Navigating New Financial Culture

Some financial therapy patients may have experience in a culture or life setting in which finances or financial knowledge were considered taboo. These people may benefit from financial therapy as their circumstances change in order to avoid feeling overwhelmed and stressed about adapting to a new financial culture.

Distinguishing Financial Therapy From Other Types of Therapy

The most effective forms of financial therapy involve a collaboration between a person's financial advisor and a licensed therapist or specialist. Both the financial advisor and the therapist have unique qualifications that the other does not possess. Because of this, it's hard for one to provide complete financial therapy support, and trying to do so could potentially steer a person in the wrong direction and violate ethical codes. The Financial Therapy Association typically requires that applicants to its Certified Financial Therapist program possess a bachelor's degree in a finance-related field or a mental health-related field, or a special designation such as a Certified Financial Planner (CFP) certification.

Financial advisors are well-versed on their clients' specific situations and are able to advise on the best courses of action. They're able to share their expertise in the hopes of alleviating the financial burdens their clients face. However, therapy is not a financial advisor's area of expertise, and if a person requires real emotional support or needs help breaking bad habits, a licensed professional should be involved. The financial advisor tends to be more adept at providing advice on how best to move forward with financial issues, while the licensed professional can provide support that gets to the root of a deeper problem.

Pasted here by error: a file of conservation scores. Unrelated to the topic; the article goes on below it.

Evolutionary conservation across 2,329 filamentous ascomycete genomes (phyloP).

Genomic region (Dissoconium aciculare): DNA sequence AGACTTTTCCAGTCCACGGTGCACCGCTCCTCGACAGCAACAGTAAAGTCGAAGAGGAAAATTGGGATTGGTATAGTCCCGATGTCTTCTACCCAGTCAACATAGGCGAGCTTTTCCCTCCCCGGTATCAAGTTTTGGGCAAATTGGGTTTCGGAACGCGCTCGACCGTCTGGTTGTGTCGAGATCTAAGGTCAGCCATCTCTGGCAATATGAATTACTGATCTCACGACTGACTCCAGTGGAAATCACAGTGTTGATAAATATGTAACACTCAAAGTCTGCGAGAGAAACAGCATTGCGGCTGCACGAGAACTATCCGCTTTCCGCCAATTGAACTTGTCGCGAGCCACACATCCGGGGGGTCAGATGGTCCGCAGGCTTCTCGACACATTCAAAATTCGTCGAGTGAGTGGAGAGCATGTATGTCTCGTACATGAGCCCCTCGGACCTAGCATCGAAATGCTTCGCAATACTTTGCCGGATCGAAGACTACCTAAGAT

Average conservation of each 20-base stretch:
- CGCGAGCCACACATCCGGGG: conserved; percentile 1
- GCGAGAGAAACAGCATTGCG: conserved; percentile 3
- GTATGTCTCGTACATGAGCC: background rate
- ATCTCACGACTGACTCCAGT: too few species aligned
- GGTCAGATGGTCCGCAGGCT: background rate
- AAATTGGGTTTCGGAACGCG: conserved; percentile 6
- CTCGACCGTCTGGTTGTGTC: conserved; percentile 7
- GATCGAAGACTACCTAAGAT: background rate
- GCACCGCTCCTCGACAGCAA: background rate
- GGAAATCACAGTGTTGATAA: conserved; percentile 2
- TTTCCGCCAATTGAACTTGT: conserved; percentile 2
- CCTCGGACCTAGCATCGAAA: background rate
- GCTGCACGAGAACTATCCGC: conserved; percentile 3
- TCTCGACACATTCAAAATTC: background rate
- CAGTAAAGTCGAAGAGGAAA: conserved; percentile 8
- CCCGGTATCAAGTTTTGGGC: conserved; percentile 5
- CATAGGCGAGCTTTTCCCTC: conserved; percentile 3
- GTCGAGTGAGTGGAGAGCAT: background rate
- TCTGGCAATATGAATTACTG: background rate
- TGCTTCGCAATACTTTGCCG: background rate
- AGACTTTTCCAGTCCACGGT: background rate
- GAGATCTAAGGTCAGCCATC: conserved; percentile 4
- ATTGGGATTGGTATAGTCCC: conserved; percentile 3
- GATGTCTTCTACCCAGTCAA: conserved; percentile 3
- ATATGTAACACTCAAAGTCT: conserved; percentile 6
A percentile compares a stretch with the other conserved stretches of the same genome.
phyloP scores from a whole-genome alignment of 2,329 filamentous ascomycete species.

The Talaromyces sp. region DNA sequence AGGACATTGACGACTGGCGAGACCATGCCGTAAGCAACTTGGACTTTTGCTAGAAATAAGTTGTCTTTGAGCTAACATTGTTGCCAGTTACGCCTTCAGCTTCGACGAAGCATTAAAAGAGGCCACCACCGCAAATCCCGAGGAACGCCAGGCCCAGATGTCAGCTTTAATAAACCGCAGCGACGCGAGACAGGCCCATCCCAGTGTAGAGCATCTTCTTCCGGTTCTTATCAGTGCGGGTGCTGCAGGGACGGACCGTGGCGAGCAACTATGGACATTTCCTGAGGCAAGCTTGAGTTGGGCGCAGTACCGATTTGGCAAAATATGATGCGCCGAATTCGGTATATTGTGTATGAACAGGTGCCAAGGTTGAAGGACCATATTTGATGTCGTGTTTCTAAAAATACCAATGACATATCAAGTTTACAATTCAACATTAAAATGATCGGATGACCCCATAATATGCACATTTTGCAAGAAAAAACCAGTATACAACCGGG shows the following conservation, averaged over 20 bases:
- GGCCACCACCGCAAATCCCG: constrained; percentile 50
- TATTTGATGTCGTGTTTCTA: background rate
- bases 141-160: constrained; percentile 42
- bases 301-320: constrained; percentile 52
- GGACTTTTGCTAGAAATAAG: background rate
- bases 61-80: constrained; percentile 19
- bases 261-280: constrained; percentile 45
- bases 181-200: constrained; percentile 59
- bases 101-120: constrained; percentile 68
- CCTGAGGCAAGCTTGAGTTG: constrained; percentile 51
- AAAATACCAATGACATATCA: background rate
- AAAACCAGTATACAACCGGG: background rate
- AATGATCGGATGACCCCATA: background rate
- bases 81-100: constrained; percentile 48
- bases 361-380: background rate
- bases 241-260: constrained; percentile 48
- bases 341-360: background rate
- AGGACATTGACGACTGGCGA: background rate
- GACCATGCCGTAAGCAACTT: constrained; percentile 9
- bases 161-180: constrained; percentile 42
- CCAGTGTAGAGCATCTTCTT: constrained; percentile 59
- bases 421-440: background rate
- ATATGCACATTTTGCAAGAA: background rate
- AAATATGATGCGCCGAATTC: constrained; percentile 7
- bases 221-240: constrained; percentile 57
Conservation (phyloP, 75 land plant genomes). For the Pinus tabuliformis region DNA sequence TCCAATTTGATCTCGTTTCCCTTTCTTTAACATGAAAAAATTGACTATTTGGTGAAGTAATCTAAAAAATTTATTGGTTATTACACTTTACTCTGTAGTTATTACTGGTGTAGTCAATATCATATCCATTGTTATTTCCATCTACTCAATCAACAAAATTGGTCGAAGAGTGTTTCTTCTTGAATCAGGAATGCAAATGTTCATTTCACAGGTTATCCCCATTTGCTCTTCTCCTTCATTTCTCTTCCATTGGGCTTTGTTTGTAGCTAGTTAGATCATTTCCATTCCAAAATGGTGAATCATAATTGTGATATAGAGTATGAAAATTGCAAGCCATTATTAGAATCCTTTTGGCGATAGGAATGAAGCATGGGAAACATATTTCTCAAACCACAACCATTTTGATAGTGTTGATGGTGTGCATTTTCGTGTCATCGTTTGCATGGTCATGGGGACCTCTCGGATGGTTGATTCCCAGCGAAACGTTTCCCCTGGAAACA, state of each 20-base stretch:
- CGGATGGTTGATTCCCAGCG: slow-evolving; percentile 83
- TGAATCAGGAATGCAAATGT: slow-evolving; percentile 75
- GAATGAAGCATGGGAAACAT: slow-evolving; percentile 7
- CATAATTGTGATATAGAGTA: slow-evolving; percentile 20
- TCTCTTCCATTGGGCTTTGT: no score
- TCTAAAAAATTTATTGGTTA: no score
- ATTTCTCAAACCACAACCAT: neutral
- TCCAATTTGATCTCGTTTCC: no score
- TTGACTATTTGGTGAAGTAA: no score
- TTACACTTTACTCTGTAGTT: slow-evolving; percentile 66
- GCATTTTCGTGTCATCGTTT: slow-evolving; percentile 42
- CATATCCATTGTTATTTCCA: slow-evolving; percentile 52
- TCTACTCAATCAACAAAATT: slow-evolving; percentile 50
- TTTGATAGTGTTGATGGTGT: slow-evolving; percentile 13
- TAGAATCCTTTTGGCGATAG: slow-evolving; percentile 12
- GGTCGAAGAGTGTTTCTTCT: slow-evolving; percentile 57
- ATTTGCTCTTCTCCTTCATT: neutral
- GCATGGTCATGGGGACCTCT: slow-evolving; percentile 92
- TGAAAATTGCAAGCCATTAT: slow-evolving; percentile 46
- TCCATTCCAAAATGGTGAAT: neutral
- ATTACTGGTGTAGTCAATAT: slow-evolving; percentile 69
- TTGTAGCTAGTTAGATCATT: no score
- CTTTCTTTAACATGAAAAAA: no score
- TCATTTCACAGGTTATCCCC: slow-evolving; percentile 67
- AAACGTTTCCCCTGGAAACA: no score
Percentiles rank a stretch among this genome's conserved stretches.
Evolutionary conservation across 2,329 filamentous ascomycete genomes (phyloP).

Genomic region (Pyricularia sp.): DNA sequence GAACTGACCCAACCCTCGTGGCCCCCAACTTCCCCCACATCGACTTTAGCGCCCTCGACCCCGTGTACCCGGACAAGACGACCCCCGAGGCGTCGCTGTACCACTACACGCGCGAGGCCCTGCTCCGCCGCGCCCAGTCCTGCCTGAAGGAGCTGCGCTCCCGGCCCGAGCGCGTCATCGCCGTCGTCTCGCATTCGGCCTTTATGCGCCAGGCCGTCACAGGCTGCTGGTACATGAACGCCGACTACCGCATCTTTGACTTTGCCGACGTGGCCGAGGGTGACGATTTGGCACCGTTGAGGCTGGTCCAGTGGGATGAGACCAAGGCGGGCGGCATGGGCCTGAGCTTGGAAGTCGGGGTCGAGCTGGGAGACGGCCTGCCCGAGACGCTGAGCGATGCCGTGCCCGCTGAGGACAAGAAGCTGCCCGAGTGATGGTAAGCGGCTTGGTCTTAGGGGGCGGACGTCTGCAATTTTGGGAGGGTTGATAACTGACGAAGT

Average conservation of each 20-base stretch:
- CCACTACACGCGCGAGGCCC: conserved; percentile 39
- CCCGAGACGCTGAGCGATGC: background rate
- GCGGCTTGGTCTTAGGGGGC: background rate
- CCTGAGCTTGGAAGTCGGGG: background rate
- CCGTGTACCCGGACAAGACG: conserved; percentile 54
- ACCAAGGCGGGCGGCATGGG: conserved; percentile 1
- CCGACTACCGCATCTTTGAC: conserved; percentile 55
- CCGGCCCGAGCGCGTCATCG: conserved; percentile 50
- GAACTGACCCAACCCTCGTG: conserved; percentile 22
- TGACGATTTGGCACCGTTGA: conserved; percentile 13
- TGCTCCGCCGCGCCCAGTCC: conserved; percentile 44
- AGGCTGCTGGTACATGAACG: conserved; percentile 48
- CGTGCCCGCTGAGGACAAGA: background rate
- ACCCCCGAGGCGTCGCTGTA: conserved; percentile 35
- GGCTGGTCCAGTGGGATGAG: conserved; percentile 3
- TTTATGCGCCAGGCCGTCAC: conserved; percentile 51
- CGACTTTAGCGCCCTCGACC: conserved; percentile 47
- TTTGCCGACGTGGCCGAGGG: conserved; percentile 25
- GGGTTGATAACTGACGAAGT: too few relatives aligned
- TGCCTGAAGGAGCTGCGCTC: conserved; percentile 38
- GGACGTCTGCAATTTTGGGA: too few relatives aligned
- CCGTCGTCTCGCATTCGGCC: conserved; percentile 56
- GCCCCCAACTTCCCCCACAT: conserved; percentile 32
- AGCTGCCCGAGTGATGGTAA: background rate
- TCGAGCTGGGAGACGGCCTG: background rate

What Is a Financial Therapist?

A financial therapist is a certified professional who provides therapy services aiming to help people think, feel, and behave differently regarding money.

Who Should Seek Financial Therapy?

Financial therapy patients include people who have had past financial trauma, those seeking to address the underlying causes of their negative financial behaviors, and individuals navigating a large-scale change in financial culture, among others.

Can Financial Advisors Be Financial Therapists?

Yes, but only if they are certified by an organization like the Financial Therapy Association. Financial therapy exists at the intersection of the financial and therapeutic fields, and both financial advisors and licensed therapists may become certified as financial therapists with additional training.

Article Sources
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  1. Financial Therapy Association. "Homepage."

  2. FINRA. "Large Number of Americans Reported Financial Anxiety and Stress Even Before the Pandemic."

  3. Business Insider. "Financial Therapy Can Help You Confront Bad Money Practices as a Result of Financial Trauma."

  4. Business Insider. "5 Tips From Financial Therapists to Start Working Through Financial Trauma."

  5. Financial Therapy Association. "Financial Therapy Association CFT-I Practitioner Handbook," Page 6.